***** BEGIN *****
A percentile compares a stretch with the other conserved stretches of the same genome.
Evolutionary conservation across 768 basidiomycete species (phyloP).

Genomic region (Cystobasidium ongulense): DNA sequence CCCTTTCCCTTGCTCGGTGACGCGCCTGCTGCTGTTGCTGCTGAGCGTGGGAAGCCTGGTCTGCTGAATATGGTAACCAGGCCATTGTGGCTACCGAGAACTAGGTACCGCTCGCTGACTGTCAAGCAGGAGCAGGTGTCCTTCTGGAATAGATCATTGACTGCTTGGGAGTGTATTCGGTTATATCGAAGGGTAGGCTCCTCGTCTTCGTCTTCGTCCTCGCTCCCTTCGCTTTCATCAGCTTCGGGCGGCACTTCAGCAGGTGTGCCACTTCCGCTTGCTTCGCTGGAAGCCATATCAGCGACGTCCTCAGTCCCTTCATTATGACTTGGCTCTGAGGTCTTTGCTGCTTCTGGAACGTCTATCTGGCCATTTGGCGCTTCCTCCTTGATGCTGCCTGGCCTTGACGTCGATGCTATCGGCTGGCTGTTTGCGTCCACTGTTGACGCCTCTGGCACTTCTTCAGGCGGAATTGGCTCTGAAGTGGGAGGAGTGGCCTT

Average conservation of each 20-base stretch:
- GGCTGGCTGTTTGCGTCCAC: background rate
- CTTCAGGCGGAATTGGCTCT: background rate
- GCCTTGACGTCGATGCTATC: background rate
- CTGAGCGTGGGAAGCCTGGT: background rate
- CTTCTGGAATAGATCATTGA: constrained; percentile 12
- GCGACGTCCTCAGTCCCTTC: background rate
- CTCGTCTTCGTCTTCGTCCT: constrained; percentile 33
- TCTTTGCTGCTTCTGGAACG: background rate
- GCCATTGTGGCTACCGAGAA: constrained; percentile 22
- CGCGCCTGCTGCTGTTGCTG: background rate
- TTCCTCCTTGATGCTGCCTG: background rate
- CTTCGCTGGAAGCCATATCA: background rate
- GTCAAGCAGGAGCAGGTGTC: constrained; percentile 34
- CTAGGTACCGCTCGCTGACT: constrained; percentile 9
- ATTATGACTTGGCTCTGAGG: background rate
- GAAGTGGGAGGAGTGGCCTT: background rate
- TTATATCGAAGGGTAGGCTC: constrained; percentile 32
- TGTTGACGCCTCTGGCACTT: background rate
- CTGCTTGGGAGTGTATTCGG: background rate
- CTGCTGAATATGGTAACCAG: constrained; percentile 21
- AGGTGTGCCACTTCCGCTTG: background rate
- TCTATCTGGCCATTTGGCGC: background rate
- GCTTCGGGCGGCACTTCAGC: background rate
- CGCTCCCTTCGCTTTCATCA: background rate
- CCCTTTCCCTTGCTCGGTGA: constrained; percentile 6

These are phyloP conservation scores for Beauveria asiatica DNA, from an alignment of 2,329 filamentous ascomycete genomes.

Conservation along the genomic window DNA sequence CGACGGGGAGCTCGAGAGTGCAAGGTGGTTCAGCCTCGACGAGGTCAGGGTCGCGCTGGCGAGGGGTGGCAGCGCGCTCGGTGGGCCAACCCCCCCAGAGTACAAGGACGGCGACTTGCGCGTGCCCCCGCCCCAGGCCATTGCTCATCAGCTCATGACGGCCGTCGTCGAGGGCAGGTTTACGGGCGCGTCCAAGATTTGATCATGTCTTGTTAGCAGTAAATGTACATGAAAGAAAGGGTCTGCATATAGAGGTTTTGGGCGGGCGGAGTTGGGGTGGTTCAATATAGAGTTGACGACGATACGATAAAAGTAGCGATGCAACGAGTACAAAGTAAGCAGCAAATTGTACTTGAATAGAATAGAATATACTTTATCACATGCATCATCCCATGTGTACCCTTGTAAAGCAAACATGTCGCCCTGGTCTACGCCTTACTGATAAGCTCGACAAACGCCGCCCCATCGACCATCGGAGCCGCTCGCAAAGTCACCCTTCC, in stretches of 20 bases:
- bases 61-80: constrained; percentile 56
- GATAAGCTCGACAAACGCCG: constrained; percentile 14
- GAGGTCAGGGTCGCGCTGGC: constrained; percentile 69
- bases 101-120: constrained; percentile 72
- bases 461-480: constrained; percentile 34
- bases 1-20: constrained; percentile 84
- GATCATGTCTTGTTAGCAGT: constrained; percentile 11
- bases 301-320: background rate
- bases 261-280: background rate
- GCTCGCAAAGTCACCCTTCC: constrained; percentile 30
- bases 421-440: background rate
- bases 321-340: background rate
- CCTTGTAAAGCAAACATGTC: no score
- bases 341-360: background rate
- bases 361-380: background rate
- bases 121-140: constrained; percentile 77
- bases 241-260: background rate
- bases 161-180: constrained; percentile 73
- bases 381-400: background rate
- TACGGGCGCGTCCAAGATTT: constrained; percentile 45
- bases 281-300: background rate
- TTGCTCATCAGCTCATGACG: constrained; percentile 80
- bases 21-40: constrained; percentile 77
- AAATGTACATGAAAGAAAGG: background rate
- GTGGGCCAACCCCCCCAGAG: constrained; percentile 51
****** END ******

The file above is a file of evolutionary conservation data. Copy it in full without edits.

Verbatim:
A percentile compares a stretch with the other conserved stretches of the same genome.
Evolutionary conservation across 768 basidiomycete species (phyloP).

Genomic region (Cystobasidium ongulense): DNA sequence CCCTTTCCCTTGCTCGGTGACGCGCCTGCTGCTGTTGCTGCTGAGCGTGGGAAGCCTGGTCTGCTGAATATGGTAACCAGGCCATTGTGGCTACCGAGAACTAGGTACCGCTCGCTGACTGTCAAGCAGGAGCAGGTGTCCTTCTGGAATAGATCATTGACTGCTTGGGAGTGTATTCGGTTATATCGAAGGGTAGGCTCCTCGTCTTCGTCTTCGTCCTCGCTCCCTTCGCTTTCATCAGCTTCGGGCGGCACTTCAGCAGGTGTGCCACTTCCGCTTGCTTCGCTGGAAGCCATATCAGCGACGTCCTCAGTCCCTTCATTATGACTTGGCTCTGAGGTCTTTGCTGCTTCTGGAACGTCTATCTGGCCATTTGGCGCTTCCTCCTTGATGCTGCCTGGCCTTGACGTCGATGCTATCGGCTGGCTGTTTGCGTCCACTGTTGACGCCTCTGGCACTTCTTCAGGCGGAATTGGCTCTGAAGTGGGAGGAGTGGCCTT

Average conservation of each 20-base stretch:
- GGCTGGCTGTTTGCGTCCAC: background rate
- CTTCAGGCGGAATTGGCTCT: background rate
- GCCTTGACGTCGATGCTATC: background rate
- CTGAGCGTGGGAAGCCTGGT: background rate
- CTTCTGGAATAGATCATTGA: constrained; percentile 12
- GCGACGTCCTCAGTCCCTTC: background rate
- CTCGTCTTCGTCTTCGTCCT: constrained; percentile 33
- TCTTTGCTGCTTCTGGAACG: background rate
- GCCATTGTGGCTACCGAGAA: constrained; percentile 22
- CGCGCCTGCTGCTGTTGCTG: background rate
- TTCCTCCTTGATGCTGCCTG: background rate
- CTTCGCTGGAAGCCATATCA: background rate
- GTCAAGCAGGAGCAGGTGTC: constrained; percentile 34
- CTAGGTACCGCTCGCTGACT: constrained; percentile 9
- ATTATGACTTGGCTCTGAGG: background rate
- GAAGTGGGAGGAGTGGCCTT: background rate
- TTATATCGAAGGGTAGGCTC: constrained; percentile 32
- TGTTGACGCCTCTGGCACTT: background rate
- CTGCTTGGGAGTGTATTCGG: background rate
- CTGCTGAATATGGTAACCAG: constrained; percentile 21
- AGGTGTGCCACTTCCGCTTG: background rate
- TCTATCTGGCCATTTGGCGC: background rate
- GCTTCGGGCGGCACTTCAGC: background rate
- CGCTCCCTTCGCTTTCATCA: background rate
- CCCTTTCCCTTGCTCGGTGA: constrained; percentile 6

These are phyloP conservation scores for Beauveria asiatica DNA, from an alignment of 2,329 filamentous ascomycete genomes.

Conservation along the genomic window DNA sequence CGACGGGGAGCTCGAGAGTGCAAGGTGGTTCAGCCTCGACGAGGTCAGGGTCGCGCTGGCGAGGGGTGGCAGCGCGCTCGGTGGGCCAACCCCCCCAGAGTACAAGGACGGCGACTTGCGCGTGCCCCCGCCCCAGGCCATTGCTCATCAGCTCATGACGGCCGTCGTCGAGGGCAGGTTTACGGGCGCGTCCAAGATTTGATCATGTCTTGTTAGCAGTAAATGTACATGAAAGAAAGGGTCTGCATATAGAGGTTTTGGGCGGGCGGAGTTGGGGTGGTTCAATATAGAGTTGACGACGATACGATAAAAGTAGCGATGCAACGAGTACAAAGTAAGCAGCAAATTGTACTTGAATAGAATAGAATATACTTTATCACATGCATCATCCCATGTGTACCCTTGTAAAGCAAACATGTCGCCCTGGTCTACGCCTTACTGATAAGCTCGACAAACGCCGCCCCATCGACCATCGGAGCCGCTCGCAAAGTCACCCTTCC, in stretches of 20 bases:
- bases 61-80: constrained; percentile 56
- GATAAGCTCGACAAACGCCG: constrained; percentile 14
- GAGGTCAGGGTCGCGCTGGC: constrained; percentile 69
- bases 101-120: constrained; percentile 72
- bases 461-480: constrained; percentile 34
- bases 1-20: constrained; percentile 84
- GATCATGTCTTGTTAGCAGT: constrained; percentile 11
- bases 301-320: background rate
- bases 261-280: background rate
- GCTCGCAAAGTCACCCTTCC: constrained; percentile 30
- bases 421-440: background rate
- bases 321-340: background rate
- CCTTGTAAAGCAAACATGTC: no score
- bases 341-360: background rate
- bases 361-380: background rate
- bases 121-140: constrained; percentile 77
- bases 241-260: background rate
- bases 161-180: constrained; percentile 73
- bases 381-400: background rate
- TACGGGCGCGTCCAAGATTT: constrained; percentile 45
- bases 281-300: background rate
- TTGCTCATCAGCTCATGACG: constrained; percentile 80
- bases 21-40: constrained; percentile 77
- AAATGTACATGAAAGAAAGG: background rate
- GTGGGCCAACCCCCCCAGAG: constrained; percentile 51